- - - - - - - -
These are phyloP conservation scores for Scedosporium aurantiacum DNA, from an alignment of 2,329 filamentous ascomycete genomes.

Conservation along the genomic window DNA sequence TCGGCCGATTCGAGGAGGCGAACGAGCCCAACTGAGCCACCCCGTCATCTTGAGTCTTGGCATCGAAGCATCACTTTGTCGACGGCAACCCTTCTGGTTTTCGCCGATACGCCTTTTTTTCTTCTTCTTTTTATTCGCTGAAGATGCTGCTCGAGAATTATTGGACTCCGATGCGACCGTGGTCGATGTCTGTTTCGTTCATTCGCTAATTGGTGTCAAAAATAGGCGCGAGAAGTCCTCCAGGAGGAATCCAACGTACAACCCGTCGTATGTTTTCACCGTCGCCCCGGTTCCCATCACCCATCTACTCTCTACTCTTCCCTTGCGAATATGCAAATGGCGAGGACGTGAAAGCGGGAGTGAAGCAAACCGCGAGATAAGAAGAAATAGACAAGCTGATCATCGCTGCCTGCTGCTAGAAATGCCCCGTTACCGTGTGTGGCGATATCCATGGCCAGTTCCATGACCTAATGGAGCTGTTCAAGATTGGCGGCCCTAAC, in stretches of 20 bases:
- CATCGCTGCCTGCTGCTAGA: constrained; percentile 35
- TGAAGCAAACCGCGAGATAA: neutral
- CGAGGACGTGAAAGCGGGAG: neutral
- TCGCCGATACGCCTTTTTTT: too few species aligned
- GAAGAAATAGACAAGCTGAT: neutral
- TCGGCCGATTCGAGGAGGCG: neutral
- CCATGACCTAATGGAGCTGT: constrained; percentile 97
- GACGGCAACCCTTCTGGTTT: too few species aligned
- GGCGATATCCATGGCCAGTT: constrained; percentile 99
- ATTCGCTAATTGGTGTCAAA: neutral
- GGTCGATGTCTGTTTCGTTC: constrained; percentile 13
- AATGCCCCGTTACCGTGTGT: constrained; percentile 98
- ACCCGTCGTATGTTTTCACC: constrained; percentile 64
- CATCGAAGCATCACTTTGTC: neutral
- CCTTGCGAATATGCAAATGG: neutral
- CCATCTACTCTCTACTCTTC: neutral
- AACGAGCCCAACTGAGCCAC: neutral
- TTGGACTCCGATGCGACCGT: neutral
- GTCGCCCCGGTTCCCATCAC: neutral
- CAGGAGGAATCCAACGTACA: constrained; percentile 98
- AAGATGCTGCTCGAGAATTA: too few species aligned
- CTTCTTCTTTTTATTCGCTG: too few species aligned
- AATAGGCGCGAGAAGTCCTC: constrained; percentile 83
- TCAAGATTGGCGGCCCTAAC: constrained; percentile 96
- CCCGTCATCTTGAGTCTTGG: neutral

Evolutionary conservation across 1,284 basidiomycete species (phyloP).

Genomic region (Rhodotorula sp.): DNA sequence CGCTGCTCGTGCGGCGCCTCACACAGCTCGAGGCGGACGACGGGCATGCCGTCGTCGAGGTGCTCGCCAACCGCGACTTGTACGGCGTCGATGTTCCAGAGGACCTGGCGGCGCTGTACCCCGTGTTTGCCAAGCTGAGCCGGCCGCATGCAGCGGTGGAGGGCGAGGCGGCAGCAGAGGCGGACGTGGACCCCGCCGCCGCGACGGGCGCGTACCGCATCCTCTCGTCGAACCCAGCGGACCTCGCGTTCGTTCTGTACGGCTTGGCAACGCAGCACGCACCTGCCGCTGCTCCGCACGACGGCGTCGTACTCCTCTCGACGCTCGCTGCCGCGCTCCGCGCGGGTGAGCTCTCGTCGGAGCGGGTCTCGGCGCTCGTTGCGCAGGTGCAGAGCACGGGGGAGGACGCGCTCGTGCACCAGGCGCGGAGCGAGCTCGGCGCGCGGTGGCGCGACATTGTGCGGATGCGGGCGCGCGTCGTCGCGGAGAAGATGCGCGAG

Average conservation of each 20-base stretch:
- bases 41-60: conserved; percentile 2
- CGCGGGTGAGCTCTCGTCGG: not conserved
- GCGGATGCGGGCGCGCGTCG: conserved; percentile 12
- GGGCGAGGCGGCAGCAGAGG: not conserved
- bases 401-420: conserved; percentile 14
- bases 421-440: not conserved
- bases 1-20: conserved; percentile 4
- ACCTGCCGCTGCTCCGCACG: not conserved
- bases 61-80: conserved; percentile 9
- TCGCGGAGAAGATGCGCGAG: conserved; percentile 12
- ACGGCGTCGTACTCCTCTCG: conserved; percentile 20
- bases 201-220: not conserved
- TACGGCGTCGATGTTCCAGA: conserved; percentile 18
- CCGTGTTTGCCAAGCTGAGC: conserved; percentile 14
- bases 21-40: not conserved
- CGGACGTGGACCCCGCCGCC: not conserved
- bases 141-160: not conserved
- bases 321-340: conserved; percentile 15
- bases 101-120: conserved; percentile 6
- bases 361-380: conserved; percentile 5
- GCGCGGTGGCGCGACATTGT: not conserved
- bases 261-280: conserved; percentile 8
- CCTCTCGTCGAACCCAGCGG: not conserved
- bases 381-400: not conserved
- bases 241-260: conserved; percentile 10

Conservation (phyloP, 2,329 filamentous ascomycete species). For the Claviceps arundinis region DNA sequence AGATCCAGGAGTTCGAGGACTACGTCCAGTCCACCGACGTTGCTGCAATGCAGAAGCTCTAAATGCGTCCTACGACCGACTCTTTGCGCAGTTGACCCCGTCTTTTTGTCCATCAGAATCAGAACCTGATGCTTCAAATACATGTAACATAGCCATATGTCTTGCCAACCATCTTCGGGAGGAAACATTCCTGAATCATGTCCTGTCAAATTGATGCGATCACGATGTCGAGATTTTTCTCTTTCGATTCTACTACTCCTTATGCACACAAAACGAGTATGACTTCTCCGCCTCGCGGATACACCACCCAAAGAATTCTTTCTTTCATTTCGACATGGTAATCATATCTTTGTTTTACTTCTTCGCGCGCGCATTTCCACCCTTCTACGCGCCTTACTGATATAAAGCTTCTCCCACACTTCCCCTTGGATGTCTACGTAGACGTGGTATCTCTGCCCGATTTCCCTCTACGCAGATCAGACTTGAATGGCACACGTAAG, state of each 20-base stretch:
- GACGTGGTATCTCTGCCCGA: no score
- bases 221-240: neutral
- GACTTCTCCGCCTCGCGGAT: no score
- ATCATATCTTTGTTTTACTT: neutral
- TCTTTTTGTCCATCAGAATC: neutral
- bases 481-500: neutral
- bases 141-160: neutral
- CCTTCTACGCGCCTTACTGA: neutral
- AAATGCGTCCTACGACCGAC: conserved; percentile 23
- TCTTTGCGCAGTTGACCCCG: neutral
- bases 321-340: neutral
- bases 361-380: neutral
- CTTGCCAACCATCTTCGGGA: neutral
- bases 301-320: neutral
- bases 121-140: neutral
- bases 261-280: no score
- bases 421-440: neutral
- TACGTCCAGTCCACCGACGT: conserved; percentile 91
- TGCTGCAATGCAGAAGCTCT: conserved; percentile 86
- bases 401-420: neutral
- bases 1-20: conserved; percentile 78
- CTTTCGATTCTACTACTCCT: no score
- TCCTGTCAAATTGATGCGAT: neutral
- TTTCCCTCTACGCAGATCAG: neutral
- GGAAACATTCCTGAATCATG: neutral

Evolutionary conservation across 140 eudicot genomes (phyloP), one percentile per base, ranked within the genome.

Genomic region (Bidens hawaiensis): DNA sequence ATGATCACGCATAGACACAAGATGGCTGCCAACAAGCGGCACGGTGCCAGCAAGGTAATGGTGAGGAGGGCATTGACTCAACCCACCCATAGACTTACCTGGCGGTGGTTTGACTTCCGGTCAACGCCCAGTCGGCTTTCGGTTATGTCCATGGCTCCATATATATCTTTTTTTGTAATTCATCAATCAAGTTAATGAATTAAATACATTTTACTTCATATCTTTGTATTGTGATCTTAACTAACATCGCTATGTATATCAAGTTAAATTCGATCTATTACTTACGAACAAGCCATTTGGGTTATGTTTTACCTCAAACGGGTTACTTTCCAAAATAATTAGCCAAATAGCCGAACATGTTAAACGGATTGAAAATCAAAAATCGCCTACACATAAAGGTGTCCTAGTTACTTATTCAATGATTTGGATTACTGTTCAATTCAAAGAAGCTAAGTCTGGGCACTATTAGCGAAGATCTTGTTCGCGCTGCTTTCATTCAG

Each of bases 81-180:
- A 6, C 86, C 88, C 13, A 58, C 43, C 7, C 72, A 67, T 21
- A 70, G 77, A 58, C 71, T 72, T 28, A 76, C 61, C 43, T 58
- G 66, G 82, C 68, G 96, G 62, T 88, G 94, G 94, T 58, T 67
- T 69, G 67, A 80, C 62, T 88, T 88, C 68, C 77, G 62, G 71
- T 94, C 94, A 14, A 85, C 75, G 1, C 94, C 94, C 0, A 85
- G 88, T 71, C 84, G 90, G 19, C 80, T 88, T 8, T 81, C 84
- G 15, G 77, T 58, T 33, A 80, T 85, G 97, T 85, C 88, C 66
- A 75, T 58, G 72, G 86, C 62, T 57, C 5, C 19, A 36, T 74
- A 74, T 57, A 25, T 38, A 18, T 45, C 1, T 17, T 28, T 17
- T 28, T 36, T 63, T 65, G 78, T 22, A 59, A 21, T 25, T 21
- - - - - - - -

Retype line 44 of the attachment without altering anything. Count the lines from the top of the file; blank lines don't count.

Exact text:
- CCGTGTTTGCCAAGCTGAGC: conserved; percentile 14